In 2017, the Security Leadership Research Institute(the SEC's research arm) asked security practitioners to choose from a list which activities their security department performed. We asked the question to see what kind of risk assessment activities security leaders were conducting.
The results raised new questions.
Most respondents were identifying security countermeasures to mitigate risk and identifying specific threats, but fewer were identifying assets, and even fewer were identifying and communicating with risk owners.
At a high level, risk assessments would include most or all of these elements in equal measure. Why was there such variance?
These questions and other research have led us to see that there are a variety of approaches to risk assessment, as well as confusion regarding process and proven practice.
Here are some common missteps to avoid.
Lacking a formal, comprehensive process.
Over our 20 years working with security and risk practitioners, we've recognized that a comprehensive risk assessment is the ideal first step to beginning a new program or inheriting a new security position. We've also recognized that it often doesn't happen.
In a 2017 survey conducted by the Security Leadership Research Institute, only 25% of participants based their security programs and services on a formal risk assessment process. In contrast, nearly 40% based them on "the way it's always been done," past incidents, and specific demands from executives.
Building or revising the program around a comprehensive assessment is the only way to ensure that all risk, not just familiar risk or common risk, is addressed.
Basing the risk assessment solely on your background or expertise.
Risk assessment in the United States has a long history, beginning with the Army Physical Security Field Manual in the 50s and moving through residential and small business crime prevention surveys in the 70s, the ASIS Protection of Assets Manual, and finally to the Securities and Exchange Commission's 10K requirements.
Notice that this history crosses over from military and law enforcement to small business and multinational corporations. It also crosses over a couple of generations, and an unprecedented shift in technology and its integration into common culture.
Because of all this, it's important to ask yourself how your approach to risk assessment is colored by not only its history, but your own. If you were trained in the military, for example, are you relying on the concepts of that original 1950s field manual to the exclusion of other perspectives? If you started out in cybersecurity for a multinational, are you neglecting the fundamentals of physical security?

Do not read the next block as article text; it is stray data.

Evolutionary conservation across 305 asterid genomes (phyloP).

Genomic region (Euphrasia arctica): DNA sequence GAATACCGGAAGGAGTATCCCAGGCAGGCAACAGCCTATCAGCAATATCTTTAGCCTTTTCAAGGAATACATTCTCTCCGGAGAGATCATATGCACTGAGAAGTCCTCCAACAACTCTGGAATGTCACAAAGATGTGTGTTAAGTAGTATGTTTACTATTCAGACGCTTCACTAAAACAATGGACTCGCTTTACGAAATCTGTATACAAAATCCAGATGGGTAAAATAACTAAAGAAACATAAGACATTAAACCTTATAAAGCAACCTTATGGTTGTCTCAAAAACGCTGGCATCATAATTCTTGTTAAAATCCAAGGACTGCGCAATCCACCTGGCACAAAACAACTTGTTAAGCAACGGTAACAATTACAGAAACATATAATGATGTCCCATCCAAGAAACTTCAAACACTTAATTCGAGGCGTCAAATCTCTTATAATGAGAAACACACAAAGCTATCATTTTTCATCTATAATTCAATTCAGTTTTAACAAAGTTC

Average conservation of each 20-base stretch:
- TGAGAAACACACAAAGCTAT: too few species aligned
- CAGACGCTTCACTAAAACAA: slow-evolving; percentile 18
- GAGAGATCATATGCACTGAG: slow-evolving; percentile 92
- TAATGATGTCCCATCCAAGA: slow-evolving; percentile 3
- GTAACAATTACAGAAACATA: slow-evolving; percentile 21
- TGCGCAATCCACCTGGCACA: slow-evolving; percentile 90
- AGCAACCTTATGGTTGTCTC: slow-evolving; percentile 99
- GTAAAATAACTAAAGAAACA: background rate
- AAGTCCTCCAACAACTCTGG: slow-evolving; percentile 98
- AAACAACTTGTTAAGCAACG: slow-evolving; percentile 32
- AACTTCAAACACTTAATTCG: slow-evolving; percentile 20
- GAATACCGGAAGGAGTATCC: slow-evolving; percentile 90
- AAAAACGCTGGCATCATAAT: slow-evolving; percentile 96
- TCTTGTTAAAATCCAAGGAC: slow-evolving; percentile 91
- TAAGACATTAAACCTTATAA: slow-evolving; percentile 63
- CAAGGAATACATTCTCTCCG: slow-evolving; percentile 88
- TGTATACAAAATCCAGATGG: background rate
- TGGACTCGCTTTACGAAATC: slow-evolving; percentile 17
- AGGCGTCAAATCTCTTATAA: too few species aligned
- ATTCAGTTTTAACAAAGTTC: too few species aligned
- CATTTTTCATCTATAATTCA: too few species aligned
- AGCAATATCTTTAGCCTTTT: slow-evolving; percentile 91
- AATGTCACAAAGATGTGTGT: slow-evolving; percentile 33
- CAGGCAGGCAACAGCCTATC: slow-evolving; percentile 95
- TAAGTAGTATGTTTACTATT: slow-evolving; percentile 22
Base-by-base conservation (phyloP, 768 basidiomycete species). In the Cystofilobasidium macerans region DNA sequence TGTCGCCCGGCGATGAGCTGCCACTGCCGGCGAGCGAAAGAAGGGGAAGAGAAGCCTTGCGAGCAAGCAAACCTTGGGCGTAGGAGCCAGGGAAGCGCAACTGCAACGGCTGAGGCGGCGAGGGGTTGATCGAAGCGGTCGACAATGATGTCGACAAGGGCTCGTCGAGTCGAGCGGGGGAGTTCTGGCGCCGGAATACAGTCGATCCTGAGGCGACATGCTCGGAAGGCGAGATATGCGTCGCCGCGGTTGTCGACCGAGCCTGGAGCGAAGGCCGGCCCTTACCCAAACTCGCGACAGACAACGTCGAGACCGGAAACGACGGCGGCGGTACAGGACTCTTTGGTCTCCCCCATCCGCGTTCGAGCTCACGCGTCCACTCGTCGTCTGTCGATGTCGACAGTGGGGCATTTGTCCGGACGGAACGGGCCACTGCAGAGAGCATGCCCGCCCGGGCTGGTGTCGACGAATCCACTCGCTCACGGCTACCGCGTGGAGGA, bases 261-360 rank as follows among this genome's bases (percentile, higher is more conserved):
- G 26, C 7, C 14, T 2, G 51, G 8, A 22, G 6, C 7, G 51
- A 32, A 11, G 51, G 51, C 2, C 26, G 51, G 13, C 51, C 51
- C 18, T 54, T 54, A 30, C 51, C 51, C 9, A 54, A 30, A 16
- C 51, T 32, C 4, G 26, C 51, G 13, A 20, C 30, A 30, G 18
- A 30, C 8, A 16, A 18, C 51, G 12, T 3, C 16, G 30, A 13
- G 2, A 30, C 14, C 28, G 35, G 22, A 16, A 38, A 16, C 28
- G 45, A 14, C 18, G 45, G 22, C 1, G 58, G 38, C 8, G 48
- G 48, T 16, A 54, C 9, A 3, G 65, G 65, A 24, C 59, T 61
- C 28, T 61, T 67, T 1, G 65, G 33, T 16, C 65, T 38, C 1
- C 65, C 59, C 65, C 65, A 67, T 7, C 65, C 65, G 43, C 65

Risk is complex and assessments can be highly specialized.
Business has evolved, as has risk. Staff work from remote offices. Services are delivered through a variety of models, most of which require at least some contractors to have access to sensitive information or assets. The rapidity of technological innovation creates new risks every day.
Globalization has created new risk. Product development is often done offshore where regulations and monitoring may not meet local standards of care. Laws and customs in local countries must be considered carefully because what is acceptable practice in one location may not be in others. Where are your products and components coming from? What is the level of due diligence of the companies you do business with?
Regulatory requirements now add their own layer of risk as well: the risk of noncompliance.
The risk to the organization generally goes well beyond what one might see at first glance. Always look further.
Not aligning with organizational strategy.
What is your company's strategy? What is its risk appetite? What are its growth priorities?
These questions should go hand in hand with a security risk assessment. Knowing the answers will help identify risk and guide risk mitigation, avoidance, or acceptance.
If your organization has done an enterprise risk assessment, that's a good place to start. Look at the business of your organization from a high level, understand it, and ensure that your assessment incorporates the organization overall.
Working in a vacuum.
Risk impacts executive management and other leaders across the organization. Integrating their input and concerns into the risk assessment process will make its results more accurate and more effective.
It's also important to remember that other functions often have risk mitigation roles. Reaching out to them can make security aware of possible synergies and prevent the silo effect, in which multiple functions are operating alone and often duplicating efforts.
Communicate to upper management throughout the process that Security is the risk mitigation organizer, but they are the risk owners.
Failing to re-assess regularly.
Even when you are in tune with the changing and wide-ranging risks to your organization, do you regularly re-assess them? Only about half of practitioners we surveyed in 2019 said yes.
If it seems that nothing ever changes at your organization and annual reassessments are unnecessary, think again. Local crime trends change, new technologies emerge, creating new threats. Regular assessment can also create opportunities. For instance, if a risk that you've budgeted to mitigate is no longer a significant risk, those funds can be reallocated.